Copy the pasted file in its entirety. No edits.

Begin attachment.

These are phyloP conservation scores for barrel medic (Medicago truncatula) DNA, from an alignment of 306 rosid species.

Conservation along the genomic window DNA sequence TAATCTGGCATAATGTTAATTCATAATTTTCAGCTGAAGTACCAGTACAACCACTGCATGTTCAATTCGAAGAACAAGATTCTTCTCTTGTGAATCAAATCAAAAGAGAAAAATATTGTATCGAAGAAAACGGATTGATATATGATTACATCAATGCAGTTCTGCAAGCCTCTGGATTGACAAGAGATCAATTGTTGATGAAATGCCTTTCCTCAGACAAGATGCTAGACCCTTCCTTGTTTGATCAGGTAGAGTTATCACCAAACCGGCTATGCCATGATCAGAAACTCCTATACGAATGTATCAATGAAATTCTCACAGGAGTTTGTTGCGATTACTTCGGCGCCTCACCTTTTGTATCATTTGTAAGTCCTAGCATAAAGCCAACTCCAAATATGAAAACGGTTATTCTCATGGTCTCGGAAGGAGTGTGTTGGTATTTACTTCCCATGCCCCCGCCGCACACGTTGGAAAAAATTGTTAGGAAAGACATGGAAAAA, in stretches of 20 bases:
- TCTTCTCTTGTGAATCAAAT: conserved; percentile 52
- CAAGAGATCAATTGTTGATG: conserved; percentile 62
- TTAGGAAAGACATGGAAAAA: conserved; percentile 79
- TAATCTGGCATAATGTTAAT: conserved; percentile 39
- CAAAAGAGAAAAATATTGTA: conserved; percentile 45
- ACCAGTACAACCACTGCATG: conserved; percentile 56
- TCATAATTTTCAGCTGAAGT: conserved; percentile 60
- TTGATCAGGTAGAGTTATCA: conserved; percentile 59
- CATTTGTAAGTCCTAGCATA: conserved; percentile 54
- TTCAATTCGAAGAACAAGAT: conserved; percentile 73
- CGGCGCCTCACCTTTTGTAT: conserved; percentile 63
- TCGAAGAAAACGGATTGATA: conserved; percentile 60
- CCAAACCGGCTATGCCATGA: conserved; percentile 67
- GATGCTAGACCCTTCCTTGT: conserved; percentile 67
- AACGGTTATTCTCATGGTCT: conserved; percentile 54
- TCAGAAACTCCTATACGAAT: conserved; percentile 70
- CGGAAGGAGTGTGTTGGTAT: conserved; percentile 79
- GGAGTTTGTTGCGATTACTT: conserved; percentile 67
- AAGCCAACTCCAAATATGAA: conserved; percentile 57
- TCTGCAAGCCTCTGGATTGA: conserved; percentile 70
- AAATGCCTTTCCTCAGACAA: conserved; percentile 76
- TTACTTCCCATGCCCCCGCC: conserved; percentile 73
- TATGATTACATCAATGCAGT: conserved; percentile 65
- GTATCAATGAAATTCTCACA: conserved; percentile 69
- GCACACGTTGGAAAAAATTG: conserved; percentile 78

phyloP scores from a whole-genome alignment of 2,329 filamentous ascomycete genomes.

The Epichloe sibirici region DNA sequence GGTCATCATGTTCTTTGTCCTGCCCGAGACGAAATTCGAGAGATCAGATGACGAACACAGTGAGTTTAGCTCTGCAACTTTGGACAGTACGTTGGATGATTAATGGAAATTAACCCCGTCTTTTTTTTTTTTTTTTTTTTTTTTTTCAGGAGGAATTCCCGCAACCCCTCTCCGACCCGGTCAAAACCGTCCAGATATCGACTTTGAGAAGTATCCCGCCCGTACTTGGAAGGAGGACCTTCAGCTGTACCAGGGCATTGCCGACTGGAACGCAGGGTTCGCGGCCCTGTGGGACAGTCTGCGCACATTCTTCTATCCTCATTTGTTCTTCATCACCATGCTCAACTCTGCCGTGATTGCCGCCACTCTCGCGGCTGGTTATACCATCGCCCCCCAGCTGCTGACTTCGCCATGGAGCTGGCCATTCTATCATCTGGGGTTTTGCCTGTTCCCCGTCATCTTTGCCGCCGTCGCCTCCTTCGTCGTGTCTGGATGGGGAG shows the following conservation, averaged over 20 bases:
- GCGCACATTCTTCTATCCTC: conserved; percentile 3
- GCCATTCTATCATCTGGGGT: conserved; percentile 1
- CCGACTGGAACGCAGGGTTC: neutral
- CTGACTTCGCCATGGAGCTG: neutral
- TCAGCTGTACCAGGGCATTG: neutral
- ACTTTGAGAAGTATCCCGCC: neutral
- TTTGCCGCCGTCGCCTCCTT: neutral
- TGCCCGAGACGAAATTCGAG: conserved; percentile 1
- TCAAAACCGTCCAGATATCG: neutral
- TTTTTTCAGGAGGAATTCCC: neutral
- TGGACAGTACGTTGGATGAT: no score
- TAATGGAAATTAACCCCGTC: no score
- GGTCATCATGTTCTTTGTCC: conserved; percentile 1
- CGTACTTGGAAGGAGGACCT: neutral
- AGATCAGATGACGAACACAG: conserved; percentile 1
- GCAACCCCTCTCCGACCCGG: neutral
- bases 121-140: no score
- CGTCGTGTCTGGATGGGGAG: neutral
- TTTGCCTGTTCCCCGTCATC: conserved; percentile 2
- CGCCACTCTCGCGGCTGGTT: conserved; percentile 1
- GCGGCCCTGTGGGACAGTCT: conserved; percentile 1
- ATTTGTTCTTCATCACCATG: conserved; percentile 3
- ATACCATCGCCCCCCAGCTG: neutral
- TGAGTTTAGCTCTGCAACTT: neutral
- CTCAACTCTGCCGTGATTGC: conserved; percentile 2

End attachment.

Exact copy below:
These are phyloP conservation scores for barrel medic (Medicago truncatula) DNA, from an alignment of 306 rosid species.

Conservation along the genomic window DNA sequence TAATCTGGCATAATGTTAATTCATAATTTTCAGCTGAAGTACCAGTACAACCACTGCATGTTCAATTCGAAGAACAAGATTCTTCTCTTGTGAATCAAATCAAAAGAGAAAAATATTGTATCGAAGAAAACGGATTGATATATGATTACATCAATGCAGTTCTGCAAGCCTCTGGATTGACAAGAGATCAATTGTTGATGAAATGCCTTTCCTCAGACAAGATGCTAGACCCTTCCTTGTTTGATCAGGTAGAGTTATCACCAAACCGGCTATGCCATGATCAGAAACTCCTATACGAATGTATCAATGAAATTCTCACAGGAGTTTGTTGCGATTACTTCGGCGCCTCACCTTTTGTATCATTTGTAAGTCCTAGCATAAAGCCAACTCCAAATATGAAAACGGTTATTCTCATGGTCTCGGAAGGAGTGTGTTGGTATTTACTTCCCATGCCCCCGCCGCACACGTTGGAAAAAATTGTTAGGAAAGACATGGAAAAA, in stretches of 20 bases:
- TCTTCTCTTGTGAATCAAAT: conserved; percentile 52
- CAAGAGATCAATTGTTGATG: conserved; percentile 62
- TTAGGAAAGACATGGAAAAA: conserved; percentile 79
- TAATCTGGCATAATGTTAAT: conserved; percentile 39
- CAAAAGAGAAAAATATTGTA: conserved; percentile 45
- ACCAGTACAACCACTGCATG: conserved; percentile 56
- TCATAATTTTCAGCTGAAGT: conserved; percentile 60
- TTGATCAGGTAGAGTTATCA: conserved; percentile 59
- CATTTGTAAGTCCTAGCATA: conserved; percentile 54
- TTCAATTCGAAGAACAAGAT: conserved; percentile 73
- CGGCGCCTCACCTTTTGTAT: conserved; percentile 63
- TCGAAGAAAACGGATTGATA: conserved; percentile 60
- CCAAACCGGCTATGCCATGA: conserved; percentile 67
- GATGCTAGACCCTTCCTTGT: conserved; percentile 67
- AACGGTTATTCTCATGGTCT: conserved; percentile 54
- TCAGAAACTCCTATACGAAT: conserved; percentile 70
- CGGAAGGAGTGTGTTGGTAT: conserved; percentile 79
- GGAGTTTGTTGCGATTACTT: conserved; percentile 67
- AAGCCAACTCCAAATATGAA: conserved; percentile 57
- TCTGCAAGCCTCTGGATTGA: conserved; percentile 70
- AAATGCCTTTCCTCAGACAA: conserved; percentile 76
- TTACTTCCCATGCCCCCGCC: conserved; percentile 73
- TATGATTACATCAATGCAGT: conserved; percentile 65
- GTATCAATGAAATTCTCACA: conserved; percentile 69
- GCACACGTTGGAAAAAATTG: conserved; percentile 78

phyloP scores from a whole-genome alignment of 2,329 filamentous ascomycete genomes.

The Epichloe sibirici region DNA sequence GGTCATCATGTTCTTTGTCCTGCCCGAGACGAAATTCGAGAGATCAGATGACGAACACAGTGAGTTTAGCTCTGCAACTTTGGACAGTACGTTGGATGATTAATGGAAATTAACCCCGTCTTTTTTTTTTTTTTTTTTTTTTTTTTCAGGAGGAATTCCCGCAACCCCTCTCCGACCCGGTCAAAACCGTCCAGATATCGACTTTGAGAAGTATCCCGCCCGTACTTGGAAGGAGGACCTTCAGCTGTACCAGGGCATTGCCGACTGGAACGCAGGGTTCGCGGCCCTGTGGGACAGTCTGCGCACATTCTTCTATCCTCATTTGTTCTTCATCACCATGCTCAACTCTGCCGTGATTGCCGCCACTCTCGCGGCTGGTTATACCATCGCCCCCCAGCTGCTGACTTCGCCATGGAGCTGGCCATTCTATCATCTGGGGTTTTGCCTGTTCCCCGTCATCTTTGCCGCCGTCGCCTCCTTCGTCGTGTCTGGATGGGGAG shows the following conservation, averaged over 20 bases:
- GCGCACATTCTTCTATCCTC: conserved; percentile 3
- GCCATTCTATCATCTGGGGT: conserved; percentile 1
- CCGACTGGAACGCAGGGTTC: neutral
- CTGACTTCGCCATGGAGCTG: neutral
- TCAGCTGTACCAGGGCATTG: neutral
- ACTTTGAGAAGTATCCCGCC: neutral
- TTTGCCGCCGTCGCCTCCTT: neutral
- TGCCCGAGACGAAATTCGAG: conserved; percentile 1
- TCAAAACCGTCCAGATATCG: neutral
- TTTTTTCAGGAGGAATTCCC: neutral
- TGGACAGTACGTTGGATGAT: no score
- TAATGGAAATTAACCCCGTC: no score
- GGTCATCATGTTCTTTGTCC: conserved; percentile 1
- CGTACTTGGAAGGAGGACCT: neutral
- AGATCAGATGACGAACACAG: conserved; percentile 1
- GCAACCCCTCTCCGACCCGG: neutral
- bases 121-140: no score
- CGTCGTGTCTGGATGGGGAG: neutral
- TTTGCCTGTTCCCCGTCATC: conserved; percentile 2
- CGCCACTCTCGCGGCTGGTT: conserved; percentile 1
- GCGGCCCTGTGGGACAGTCT: conserved; percentile 1
- ATTTGTTCTTCATCACCATG: conserved; percentile 3
- ATACCATCGCCCCCCAGCTG: neutral
- TGAGTTTAGCTCTGCAACTT: neutral
- CTCAACTCTGCCGTGATTGC: conserved; percentile 2